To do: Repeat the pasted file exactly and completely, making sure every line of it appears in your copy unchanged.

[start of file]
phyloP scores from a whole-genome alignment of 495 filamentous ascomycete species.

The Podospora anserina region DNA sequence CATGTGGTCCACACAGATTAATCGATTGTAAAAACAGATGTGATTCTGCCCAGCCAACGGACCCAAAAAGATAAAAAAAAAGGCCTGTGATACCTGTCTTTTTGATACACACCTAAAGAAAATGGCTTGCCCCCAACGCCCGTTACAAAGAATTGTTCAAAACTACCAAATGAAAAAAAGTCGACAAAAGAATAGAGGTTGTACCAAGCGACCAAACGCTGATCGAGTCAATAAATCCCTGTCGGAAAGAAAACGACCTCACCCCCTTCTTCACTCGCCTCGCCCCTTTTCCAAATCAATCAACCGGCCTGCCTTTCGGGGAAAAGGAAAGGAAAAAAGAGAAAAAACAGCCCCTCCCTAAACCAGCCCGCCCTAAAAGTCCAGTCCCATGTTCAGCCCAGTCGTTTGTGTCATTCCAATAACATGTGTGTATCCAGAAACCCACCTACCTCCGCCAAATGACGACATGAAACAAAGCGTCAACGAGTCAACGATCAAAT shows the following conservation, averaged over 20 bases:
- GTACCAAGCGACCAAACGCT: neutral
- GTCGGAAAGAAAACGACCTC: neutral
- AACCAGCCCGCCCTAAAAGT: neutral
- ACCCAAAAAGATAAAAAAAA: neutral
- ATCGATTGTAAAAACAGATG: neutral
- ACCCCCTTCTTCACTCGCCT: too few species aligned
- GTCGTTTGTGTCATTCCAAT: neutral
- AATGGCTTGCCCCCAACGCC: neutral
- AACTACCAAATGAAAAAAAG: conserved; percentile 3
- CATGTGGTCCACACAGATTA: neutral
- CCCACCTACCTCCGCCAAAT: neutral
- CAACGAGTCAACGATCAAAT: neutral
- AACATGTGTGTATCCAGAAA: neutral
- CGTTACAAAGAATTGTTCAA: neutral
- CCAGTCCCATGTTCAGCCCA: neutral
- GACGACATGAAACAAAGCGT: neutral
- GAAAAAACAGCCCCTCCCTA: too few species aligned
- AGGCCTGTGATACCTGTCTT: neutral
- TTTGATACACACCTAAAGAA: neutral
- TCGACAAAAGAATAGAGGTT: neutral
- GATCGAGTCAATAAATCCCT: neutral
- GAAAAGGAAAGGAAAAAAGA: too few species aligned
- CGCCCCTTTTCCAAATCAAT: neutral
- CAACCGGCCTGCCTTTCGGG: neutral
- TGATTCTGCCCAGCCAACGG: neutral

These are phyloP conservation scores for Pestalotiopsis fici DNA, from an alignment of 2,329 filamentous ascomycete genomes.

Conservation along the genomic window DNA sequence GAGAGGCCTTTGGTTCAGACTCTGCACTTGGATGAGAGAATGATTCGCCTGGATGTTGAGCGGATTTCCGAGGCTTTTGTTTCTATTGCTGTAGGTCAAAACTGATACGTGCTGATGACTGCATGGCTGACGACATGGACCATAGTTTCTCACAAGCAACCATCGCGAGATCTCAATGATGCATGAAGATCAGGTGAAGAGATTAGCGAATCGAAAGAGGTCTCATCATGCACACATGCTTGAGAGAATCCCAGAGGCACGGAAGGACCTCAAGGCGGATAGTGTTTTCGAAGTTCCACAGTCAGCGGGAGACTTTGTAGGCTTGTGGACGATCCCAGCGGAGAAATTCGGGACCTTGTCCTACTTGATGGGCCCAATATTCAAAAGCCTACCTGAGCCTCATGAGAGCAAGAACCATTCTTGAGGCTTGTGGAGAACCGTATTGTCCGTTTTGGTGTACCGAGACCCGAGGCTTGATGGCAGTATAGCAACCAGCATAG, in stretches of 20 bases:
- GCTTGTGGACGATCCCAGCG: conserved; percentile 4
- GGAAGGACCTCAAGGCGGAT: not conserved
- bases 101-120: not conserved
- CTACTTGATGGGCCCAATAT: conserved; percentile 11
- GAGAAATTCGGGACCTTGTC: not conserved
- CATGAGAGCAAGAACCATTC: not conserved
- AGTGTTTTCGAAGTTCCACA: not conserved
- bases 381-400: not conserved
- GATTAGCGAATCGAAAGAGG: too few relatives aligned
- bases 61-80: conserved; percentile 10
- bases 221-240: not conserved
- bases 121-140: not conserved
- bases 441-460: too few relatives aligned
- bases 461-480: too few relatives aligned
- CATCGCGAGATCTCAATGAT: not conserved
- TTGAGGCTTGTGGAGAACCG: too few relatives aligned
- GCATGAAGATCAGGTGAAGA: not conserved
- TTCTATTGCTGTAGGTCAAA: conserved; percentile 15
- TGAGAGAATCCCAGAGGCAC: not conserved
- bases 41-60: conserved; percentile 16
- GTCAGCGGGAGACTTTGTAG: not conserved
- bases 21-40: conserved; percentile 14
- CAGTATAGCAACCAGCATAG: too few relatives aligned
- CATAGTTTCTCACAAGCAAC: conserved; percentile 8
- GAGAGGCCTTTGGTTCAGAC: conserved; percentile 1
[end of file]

phyloP scores from a whole-genome alignment of 495 filamentous ascomycete species.

The Podospora anserina region DNA sequence CATGTGGTCCACACAGATTAATCGATTGTAAAAACAGATGTGATTCTGCCCAGCCAACGGACCCAAAAAGATAAAAAAAAAGGCCTGTGATACCTGTCTTTTTGATACACACCTAAAGAAAATGGCTTGCCCCCAACGCCCGTTACAAAGAATTGTTCAAAACTACCAAATGAAAAAAAGTCGACAAAAGAATAGAGGTTGTACCAAGCGACCAAACGCTGATCGAGTCAATAAATCCCTGTCGGAAAGAAAACGACCTCACCCCCTTCTTCACTCGCCTCGCCCCTTTTCCAAATCAATCAACCGGCCTGCCTTTCGGGGAAAAGGAAAGGAAAAAAGAGAAAAAACAGCCCCTCCCTAAACCAGCCCGCCCTAAAAGTCCAGTCCCATGTTCAGCCCAGTCGTTTGTGTCATTCCAATAACATGTGTGTATCCAGAAACCCACCTACCTCCGCCAAATGACGACATGAAACAAAGCGTCAACGAGTCAACGATCAAAT shows the following conservation, averaged over 20 bases:
- GTACCAAGCGACCAAACGCT: neutral
- GTCGGAAAGAAAACGACCTC: neutral
- AACCAGCCCGCCCTAAAAGT: neutral
- ACCCAAAAAGATAAAAAAAA: neutral
- ATCGATTGTAAAAACAGATG: neutral
- ACCCCCTTCTTCACTCGCCT: too few species aligned
- GTCGTTTGTGTCATTCCAAT: neutral
- AATGGCTTGCCCCCAACGCC: neutral
- AACTACCAAATGAAAAAAAG: conserved; percentile 3
- CATGTGGTCCACACAGATTA: neutral
- CCCACCTACCTCCGCCAAAT: neutral
- CAACGAGTCAACGATCAAAT: neutral
- AACATGTGTGTATCCAGAAA: neutral
- CGTTACAAAGAATTGTTCAA: neutral
- CCAGTCCCATGTTCAGCCCA: neutral
- GACGACATGAAACAAAGCGT: neutral
- GAAAAAACAGCCCCTCCCTA: too few species aligned
- AGGCCTGTGATACCTGTCTT: neutral
- TTTGATACACACCTAAAGAA: neutral
- TCGACAAAAGAATAGAGGTT: neutral
- GATCGAGTCAATAAATCCCT: neutral
- GAAAAGGAAAGGAAAAAAGA: too few species aligned
- CGCCCCTTTTCCAAATCAAT: neutral
- CAACCGGCCTGCCTTTCGGG: neutral
- TGATTCTGCCCAGCCAACGG: neutral

These are phyloP conservation scores for Pestalotiopsis fici DNA, from an alignment of 2,329 filamentous ascomycete genomes.

Conservation along the genomic window DNA sequence GAGAGGCCTTTGGTTCAGACTCTGCACTTGGATGAGAGAATGATTCGCCTGGATGTTGAGCGGATTTCCGAGGCTTTTGTTTCTATTGCTGTAGGTCAAAACTGATACGTGCTGATGACTGCATGGCTGACGACATGGACCATAGTTTCTCACAAGCAACCATCGCGAGATCTCAATGATGCATGAAGATCAGGTGAAGAGATTAGCGAATCGAAAGAGGTCTCATCATGCACACATGCTTGAGAGAATCCCAGAGGCACGGAAGGACCTCAAGGCGGATAGTGTTTTCGAAGTTCCACAGTCAGCGGGAGACTTTGTAGGCTTGTGGACGATCCCAGCGGAGAAATTCGGGACCTTGTCCTACTTGATGGGCCCAATATTCAAAAGCCTACCTGAGCCTCATGAGAGCAAGAACCATTCTTGAGGCTTGTGGAGAACCGTATTGTCCGTTTTGGTGTACCGAGACCCGAGGCTTGATGGCAGTATAGCAACCAGCATAG, in stretches of 20 bases:
- GCTTGTGGACGATCCCAGCG: conserved; percentile 4
- GGAAGGACCTCAAGGCGGAT: not conserved
- bases 101-120: not conserved
- CTACTTGATGGGCCCAATAT: conserved; percentile 11
- GAGAAATTCGGGACCTTGTC: not conserved
- CATGAGAGCAAGAACCATTC: not conserved
- AGTGTTTTCGAAGTTCCACA: not conserved
- bases 381-400: not conserved
- GATTAGCGAATCGAAAGAGG: too few relatives aligned
- bases 61-80: conserved; percentile 10
- bases 221-240: not conserved
- bases 121-140: not conserved
- bases 441-460: too few relatives aligned
- bases 461-480: too few relatives aligned
- CATCGCGAGATCTCAATGAT: not conserved
- TTGAGGCTTGTGGAGAACCG: too few relatives aligned
- GCATGAAGATCAGGTGAAGA: not conserved
- TTCTATTGCTGTAGGTCAAA: conserved; percentile 15
- TGAGAGAATCCCAGAGGCAC: not conserved
- bases 41-60: conserved; percentile 16
- GTCAGCGGGAGACTTTGTAG: not conserved
- bases 21-40: conserved; percentile 14
- CAGTATAGCAACCAGCATAG: too few relatives aligned
- CATAGTTTCTCACAAGCAAC: conserved; percentile 8
- GAGAGGCCTTTGGTTCAGAC: conserved; percentile 1